SIGNS OF A RETURN TO SHORE
JONES LANG LASALLE CHIEF STEPHEN CONRY SAYS THE INVESTMENT TIDE IS TURNING IN FAVOUR OF DOMESTIC PLAYERS.
STEPHEN CONRY WAS IN ARIZONA in August, part of a whistlestop tour on his way to global property group Jones Lang LaSalle’s international directors meeting in Hong Kong, where the recent flood of offshore money into Australian property and global real estate in general was one of the hot topics.
But Conry, JLL’s Australian chief executive and a three- decade veteran of the Chicagobased company, says the trend towards such foreign investment is already changing.
“The reality is that the offshore dominance of the past few years will be recast towards domestic players,” he says. “The Australian real estate investment trusts have recapitalised and have a better cost of debt. It’s hard to compete with strong, active, long-term local players.”
Many big offshore groups – including some of the world’s largest pension and sovereign wealth funds – have partnered with Australian companies. That is partly so they can access the stable Australian economy, but largely to spread their risk by tapping local expertise – “the eyes and ears on the ground”, Conry says.
Foreign investors accounted for 20 per cent of the $12.6 billion worth of Australian property deals in the 2011-12 financial year, according to JLL. Among those diving in were the China Investment Corporation, which has invested in industrial landlord Goodman Group, and the Canada Pension Plan Investment Board, which has invested with Goodman, Lend Lease and Colonial First State.
It was a very different market in 1982, when Conry started in JLL’s Brisbane office at the age of 17. He was made its youngest director in 1988, an international director by 2000 and Australian chief executive in 2009. A confidant of Queensland Premier Campbell Newman, Conry is the president of The Brisbane Club and sits on the Gold Coast 2018 Commonwealth Games Corporation board.
Of the other big issues facing the economy, and by default the property sector, Conry singles out low consumer confidence. Australia’s economy might be “the envy of the world”, but that has not translated into consumer confidence. “With job security and cost-of-living pressures, consumers are hoarding their money. Cost of living is the biggest factor facing governments today and affecting consumer confidence and spending.”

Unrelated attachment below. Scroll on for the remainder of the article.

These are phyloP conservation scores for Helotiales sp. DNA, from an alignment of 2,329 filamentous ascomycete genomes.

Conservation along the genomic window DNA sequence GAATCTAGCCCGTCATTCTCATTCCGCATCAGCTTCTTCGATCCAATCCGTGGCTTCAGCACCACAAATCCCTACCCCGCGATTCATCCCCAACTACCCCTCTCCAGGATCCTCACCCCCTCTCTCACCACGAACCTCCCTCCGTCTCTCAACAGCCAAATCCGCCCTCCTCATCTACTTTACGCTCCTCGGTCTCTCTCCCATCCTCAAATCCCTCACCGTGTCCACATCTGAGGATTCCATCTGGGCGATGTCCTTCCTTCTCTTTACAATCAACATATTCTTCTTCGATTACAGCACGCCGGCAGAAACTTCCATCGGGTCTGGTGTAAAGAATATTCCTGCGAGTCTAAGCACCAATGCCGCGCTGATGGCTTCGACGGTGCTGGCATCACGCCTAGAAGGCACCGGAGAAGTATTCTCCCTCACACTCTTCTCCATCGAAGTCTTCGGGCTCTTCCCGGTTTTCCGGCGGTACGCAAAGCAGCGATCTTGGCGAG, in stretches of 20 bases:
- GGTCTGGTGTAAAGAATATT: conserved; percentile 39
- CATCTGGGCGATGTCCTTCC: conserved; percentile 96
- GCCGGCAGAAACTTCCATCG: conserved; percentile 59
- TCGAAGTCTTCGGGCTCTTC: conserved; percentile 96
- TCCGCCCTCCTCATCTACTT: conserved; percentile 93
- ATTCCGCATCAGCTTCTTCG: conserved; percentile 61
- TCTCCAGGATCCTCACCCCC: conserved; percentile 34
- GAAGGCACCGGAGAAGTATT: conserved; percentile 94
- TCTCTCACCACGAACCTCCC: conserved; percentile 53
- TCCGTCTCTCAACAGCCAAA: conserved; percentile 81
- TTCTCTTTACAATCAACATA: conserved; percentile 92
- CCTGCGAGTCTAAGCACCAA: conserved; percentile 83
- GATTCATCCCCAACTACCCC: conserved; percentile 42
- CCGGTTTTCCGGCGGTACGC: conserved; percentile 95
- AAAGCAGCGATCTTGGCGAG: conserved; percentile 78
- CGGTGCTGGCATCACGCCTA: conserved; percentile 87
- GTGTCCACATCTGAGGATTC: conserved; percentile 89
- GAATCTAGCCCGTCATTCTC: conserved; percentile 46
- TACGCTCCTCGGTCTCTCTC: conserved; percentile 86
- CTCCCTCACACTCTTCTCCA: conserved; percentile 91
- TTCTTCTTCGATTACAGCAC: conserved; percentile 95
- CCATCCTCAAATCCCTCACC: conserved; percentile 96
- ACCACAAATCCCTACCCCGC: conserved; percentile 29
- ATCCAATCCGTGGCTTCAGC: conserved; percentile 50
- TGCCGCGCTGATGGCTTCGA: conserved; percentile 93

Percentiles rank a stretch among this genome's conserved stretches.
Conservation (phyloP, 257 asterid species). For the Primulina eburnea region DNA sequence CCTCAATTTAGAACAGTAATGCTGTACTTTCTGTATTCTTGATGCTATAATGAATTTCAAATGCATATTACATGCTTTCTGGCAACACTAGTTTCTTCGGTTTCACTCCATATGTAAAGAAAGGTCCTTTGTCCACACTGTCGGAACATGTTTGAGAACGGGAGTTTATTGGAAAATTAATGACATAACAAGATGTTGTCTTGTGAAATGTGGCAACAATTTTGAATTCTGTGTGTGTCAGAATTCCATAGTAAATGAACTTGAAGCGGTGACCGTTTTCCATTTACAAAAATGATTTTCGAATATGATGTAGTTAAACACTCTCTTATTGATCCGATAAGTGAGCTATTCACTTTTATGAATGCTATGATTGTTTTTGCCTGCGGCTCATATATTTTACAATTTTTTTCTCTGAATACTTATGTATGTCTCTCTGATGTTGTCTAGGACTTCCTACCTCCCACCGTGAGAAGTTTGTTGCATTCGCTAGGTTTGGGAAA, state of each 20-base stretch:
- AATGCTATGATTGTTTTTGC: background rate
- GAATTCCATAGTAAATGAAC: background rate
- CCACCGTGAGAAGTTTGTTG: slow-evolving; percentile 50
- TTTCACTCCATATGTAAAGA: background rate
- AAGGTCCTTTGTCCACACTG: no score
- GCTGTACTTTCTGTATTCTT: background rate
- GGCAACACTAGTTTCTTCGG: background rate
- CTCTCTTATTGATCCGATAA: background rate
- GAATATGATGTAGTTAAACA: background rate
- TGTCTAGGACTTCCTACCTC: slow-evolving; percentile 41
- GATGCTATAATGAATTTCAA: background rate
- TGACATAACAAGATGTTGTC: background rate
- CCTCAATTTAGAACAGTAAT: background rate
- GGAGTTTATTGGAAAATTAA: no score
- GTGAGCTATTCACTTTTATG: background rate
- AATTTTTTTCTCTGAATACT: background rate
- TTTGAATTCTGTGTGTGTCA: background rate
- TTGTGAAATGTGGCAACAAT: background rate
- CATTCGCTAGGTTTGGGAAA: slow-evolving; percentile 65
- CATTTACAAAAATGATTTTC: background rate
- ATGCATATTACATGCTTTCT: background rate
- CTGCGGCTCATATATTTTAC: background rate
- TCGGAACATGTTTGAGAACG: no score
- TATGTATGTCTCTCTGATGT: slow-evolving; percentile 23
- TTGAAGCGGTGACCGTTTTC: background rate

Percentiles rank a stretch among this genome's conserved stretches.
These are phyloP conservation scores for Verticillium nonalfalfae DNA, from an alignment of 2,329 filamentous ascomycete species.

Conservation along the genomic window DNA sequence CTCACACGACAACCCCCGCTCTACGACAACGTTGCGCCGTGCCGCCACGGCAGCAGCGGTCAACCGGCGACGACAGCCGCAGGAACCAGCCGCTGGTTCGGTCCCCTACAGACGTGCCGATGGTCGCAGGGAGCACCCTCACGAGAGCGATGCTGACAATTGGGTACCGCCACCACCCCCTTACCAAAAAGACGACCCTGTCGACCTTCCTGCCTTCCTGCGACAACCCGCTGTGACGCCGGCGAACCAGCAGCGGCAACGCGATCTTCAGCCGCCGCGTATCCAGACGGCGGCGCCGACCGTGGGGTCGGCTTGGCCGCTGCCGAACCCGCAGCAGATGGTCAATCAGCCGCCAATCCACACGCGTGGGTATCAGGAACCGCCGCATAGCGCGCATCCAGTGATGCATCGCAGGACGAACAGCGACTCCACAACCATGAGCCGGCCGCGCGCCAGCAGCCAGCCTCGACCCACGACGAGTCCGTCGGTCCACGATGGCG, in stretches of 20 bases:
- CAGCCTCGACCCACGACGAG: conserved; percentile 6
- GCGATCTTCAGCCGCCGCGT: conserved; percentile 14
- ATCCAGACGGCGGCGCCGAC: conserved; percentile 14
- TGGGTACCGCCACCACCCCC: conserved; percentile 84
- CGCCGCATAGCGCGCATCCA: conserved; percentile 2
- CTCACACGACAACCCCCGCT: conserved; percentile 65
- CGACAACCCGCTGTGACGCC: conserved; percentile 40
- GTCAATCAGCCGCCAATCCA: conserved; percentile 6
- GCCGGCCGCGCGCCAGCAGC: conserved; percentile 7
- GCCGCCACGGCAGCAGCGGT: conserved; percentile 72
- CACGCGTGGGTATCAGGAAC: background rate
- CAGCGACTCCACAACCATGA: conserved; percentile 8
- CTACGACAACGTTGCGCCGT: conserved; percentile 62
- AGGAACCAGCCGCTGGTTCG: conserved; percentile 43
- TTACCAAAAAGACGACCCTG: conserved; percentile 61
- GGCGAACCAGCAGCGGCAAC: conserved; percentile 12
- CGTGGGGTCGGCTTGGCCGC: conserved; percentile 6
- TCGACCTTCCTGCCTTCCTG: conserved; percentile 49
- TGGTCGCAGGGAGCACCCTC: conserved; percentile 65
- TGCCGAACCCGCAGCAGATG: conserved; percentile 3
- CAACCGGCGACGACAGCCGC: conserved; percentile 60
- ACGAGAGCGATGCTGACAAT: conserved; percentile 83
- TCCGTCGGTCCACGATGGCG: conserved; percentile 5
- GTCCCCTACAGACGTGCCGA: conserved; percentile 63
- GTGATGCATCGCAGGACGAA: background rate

When leading companies such as Qantas and Telstra make
Published in The Australian every Thursday.
headlines because of big layoffs, consumers become understandably nervous, Conry says, adding Australians are also unaccustomed to having a minority federal government.
“Business and consumer confidence has been impacted by that. Business and consumers are looking for more clarity and that will only be served by the next election.”
That low consumer confidence is flowing through to retailing and the retail property market. “For every dollar spent on electricity, school fees and groceries, they [consumers] have less for retail elsewhere.”
The emergence of online retailing is another factor, and one Conry believes will continue to influence the real estate market. “It [internet shopping] is one of the big trends, but I’m not overly anxious about it having a dramatic or deeply detrimental impact on shopping centres or retail trade. It’s a reality of life. Retailers are increasingly and successfully engaging in it.”
However, he says the shift to online sales means shopping centre owners and managers need to look carefully at the structure of their assets or risk being hit hard by the phenomena. The trend also affects industrial property.
“The success of online retail is very much dependent on the consumer being absolutely confident they’ll receive the goods purchased. That involves transit from A to B, be it from Melbourne to Perth or Los Angeles to Sydney. It’s transport and warehousing and logistics.”
In the Australian office market, the biggest influences have been the mining boom and “hot- desking”, or “activity-based working”.
Conry agrees the market has been treading water, with overall business demand for space weak. JLL has also detected a slowdown in demand from the resources sector within the past couple of months. He points out that it’s not just the mining companies themselves who have been dominating office markets such as Perth and Brisbane, but also the engineers, lawyers and accountants working for the sector.
While he believes that some commentators are being alarmist about the outlook for the mining sector, Conry says much will depend upon the rate and extent of the slowdown. “And no one knows that,” he says.